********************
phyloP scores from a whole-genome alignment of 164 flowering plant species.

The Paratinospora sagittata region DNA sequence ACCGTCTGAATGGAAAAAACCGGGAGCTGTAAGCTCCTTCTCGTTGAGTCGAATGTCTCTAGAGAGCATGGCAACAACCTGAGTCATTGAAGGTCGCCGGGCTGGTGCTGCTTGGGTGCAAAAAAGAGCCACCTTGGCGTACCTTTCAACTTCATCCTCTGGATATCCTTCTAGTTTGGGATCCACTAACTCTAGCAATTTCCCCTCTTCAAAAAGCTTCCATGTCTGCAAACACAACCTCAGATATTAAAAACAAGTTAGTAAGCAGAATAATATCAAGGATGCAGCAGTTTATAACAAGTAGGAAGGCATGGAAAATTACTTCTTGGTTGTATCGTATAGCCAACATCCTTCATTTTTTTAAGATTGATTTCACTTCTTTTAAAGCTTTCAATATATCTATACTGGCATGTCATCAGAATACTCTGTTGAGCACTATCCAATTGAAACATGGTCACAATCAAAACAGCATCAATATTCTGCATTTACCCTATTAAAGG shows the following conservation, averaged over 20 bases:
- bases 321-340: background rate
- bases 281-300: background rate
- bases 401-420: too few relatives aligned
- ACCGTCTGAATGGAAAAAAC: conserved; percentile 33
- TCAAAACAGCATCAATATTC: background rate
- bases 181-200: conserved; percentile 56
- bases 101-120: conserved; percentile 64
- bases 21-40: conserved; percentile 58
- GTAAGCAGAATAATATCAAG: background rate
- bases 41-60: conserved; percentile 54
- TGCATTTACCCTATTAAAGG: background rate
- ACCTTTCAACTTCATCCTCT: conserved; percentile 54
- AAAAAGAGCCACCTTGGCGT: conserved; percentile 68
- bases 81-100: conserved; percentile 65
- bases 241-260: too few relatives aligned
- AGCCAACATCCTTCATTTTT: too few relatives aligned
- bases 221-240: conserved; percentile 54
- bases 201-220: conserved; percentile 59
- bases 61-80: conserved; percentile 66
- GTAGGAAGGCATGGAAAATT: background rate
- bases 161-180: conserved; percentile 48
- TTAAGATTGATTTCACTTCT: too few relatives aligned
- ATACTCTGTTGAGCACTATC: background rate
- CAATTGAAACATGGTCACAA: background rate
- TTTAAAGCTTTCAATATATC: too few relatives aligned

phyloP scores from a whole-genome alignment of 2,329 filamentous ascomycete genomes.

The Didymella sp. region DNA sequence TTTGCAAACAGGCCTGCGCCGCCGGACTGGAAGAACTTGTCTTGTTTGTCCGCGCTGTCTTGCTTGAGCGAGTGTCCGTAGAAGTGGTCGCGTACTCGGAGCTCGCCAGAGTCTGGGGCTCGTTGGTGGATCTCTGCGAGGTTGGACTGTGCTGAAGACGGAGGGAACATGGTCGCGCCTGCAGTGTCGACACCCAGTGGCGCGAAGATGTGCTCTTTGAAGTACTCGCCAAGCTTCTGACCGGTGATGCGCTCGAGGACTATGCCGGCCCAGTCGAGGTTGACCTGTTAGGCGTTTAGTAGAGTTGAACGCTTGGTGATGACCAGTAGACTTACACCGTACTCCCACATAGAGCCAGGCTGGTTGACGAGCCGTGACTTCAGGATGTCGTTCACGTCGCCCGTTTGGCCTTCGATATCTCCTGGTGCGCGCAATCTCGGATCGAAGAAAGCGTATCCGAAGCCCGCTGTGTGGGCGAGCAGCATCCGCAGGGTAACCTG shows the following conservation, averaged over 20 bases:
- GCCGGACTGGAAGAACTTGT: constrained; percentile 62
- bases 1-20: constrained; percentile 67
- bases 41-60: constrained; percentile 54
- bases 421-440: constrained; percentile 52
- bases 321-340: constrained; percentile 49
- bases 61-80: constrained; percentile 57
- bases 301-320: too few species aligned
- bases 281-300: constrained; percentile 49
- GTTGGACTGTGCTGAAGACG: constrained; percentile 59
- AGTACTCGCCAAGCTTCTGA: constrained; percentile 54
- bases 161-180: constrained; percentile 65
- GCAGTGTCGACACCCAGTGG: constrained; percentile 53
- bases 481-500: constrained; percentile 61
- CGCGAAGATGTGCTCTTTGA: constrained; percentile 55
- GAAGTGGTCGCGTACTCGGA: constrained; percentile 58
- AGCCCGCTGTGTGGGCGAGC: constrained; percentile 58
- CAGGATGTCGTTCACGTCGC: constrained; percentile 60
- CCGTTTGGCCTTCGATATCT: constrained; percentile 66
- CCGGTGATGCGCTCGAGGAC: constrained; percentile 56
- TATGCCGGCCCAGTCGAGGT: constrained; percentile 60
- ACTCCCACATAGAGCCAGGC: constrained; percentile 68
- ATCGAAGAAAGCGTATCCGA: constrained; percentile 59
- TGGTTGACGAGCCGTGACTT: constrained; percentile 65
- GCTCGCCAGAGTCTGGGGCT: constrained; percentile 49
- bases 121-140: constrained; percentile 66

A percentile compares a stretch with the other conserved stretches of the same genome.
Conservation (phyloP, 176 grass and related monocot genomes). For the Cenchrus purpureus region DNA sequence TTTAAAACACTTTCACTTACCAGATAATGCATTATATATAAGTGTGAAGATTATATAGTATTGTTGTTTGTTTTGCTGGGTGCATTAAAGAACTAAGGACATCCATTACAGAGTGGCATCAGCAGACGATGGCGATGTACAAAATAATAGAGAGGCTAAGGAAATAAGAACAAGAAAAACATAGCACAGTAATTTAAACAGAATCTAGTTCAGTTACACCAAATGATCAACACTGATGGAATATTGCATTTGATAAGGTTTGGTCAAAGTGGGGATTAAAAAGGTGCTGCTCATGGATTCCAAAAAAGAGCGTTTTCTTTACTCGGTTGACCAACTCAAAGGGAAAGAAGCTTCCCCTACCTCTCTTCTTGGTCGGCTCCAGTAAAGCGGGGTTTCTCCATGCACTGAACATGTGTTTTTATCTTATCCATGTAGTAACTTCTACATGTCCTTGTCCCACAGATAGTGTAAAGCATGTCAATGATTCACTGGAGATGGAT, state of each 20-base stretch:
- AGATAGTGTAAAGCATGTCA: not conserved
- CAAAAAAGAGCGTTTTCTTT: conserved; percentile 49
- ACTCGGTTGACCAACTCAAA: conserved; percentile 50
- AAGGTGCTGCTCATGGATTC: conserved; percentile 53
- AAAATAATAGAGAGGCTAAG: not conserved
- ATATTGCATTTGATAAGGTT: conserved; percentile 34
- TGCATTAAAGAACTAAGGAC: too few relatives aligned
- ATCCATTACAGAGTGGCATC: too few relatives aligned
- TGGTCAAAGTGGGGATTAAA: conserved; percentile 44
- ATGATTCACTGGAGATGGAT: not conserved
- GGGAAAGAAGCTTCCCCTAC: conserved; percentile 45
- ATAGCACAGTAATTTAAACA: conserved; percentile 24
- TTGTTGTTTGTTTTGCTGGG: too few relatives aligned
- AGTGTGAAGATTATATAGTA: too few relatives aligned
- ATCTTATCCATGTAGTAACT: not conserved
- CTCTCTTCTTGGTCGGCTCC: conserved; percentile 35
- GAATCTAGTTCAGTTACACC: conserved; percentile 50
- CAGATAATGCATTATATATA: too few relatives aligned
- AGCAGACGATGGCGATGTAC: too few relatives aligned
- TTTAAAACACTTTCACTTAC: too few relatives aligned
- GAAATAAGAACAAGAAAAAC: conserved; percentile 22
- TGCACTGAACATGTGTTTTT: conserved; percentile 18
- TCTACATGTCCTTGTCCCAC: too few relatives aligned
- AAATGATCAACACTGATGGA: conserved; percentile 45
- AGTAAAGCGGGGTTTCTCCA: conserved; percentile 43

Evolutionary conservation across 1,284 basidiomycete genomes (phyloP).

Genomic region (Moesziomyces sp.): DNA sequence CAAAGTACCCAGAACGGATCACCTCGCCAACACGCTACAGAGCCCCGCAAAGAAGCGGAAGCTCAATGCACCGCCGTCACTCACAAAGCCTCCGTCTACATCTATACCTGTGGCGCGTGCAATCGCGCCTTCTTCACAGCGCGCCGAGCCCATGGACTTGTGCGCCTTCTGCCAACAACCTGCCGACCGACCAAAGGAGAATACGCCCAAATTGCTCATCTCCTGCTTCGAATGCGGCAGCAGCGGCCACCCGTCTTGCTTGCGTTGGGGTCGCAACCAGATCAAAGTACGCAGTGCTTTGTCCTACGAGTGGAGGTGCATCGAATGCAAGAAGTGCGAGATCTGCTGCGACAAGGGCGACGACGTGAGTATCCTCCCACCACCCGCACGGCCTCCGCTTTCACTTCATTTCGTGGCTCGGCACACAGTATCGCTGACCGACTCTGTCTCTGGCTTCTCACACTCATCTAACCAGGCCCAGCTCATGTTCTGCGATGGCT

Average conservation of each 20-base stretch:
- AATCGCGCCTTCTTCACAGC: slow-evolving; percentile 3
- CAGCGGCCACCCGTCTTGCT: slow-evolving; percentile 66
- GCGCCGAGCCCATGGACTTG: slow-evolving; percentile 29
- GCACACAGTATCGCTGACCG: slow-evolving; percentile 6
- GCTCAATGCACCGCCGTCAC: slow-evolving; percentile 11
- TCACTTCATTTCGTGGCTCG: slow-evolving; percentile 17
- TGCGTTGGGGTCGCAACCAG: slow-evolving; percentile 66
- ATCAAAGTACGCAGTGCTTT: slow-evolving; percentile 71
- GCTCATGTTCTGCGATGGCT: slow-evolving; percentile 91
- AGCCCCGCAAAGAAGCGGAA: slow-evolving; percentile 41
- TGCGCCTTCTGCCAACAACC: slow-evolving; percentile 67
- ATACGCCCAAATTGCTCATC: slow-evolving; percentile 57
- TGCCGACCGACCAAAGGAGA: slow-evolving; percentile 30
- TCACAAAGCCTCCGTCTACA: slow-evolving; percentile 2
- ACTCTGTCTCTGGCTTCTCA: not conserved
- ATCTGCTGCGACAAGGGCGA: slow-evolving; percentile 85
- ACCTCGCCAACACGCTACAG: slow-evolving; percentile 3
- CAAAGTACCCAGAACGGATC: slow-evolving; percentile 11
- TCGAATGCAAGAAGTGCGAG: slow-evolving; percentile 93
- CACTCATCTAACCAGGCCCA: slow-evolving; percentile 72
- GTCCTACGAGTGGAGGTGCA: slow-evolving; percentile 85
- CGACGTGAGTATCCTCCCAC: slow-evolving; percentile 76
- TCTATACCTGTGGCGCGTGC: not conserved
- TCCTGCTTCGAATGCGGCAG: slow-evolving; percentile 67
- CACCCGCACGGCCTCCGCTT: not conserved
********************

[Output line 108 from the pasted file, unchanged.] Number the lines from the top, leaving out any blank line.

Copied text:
- TCCTGCTTCGAATGCGGCAG: slow-evolving; percentile 67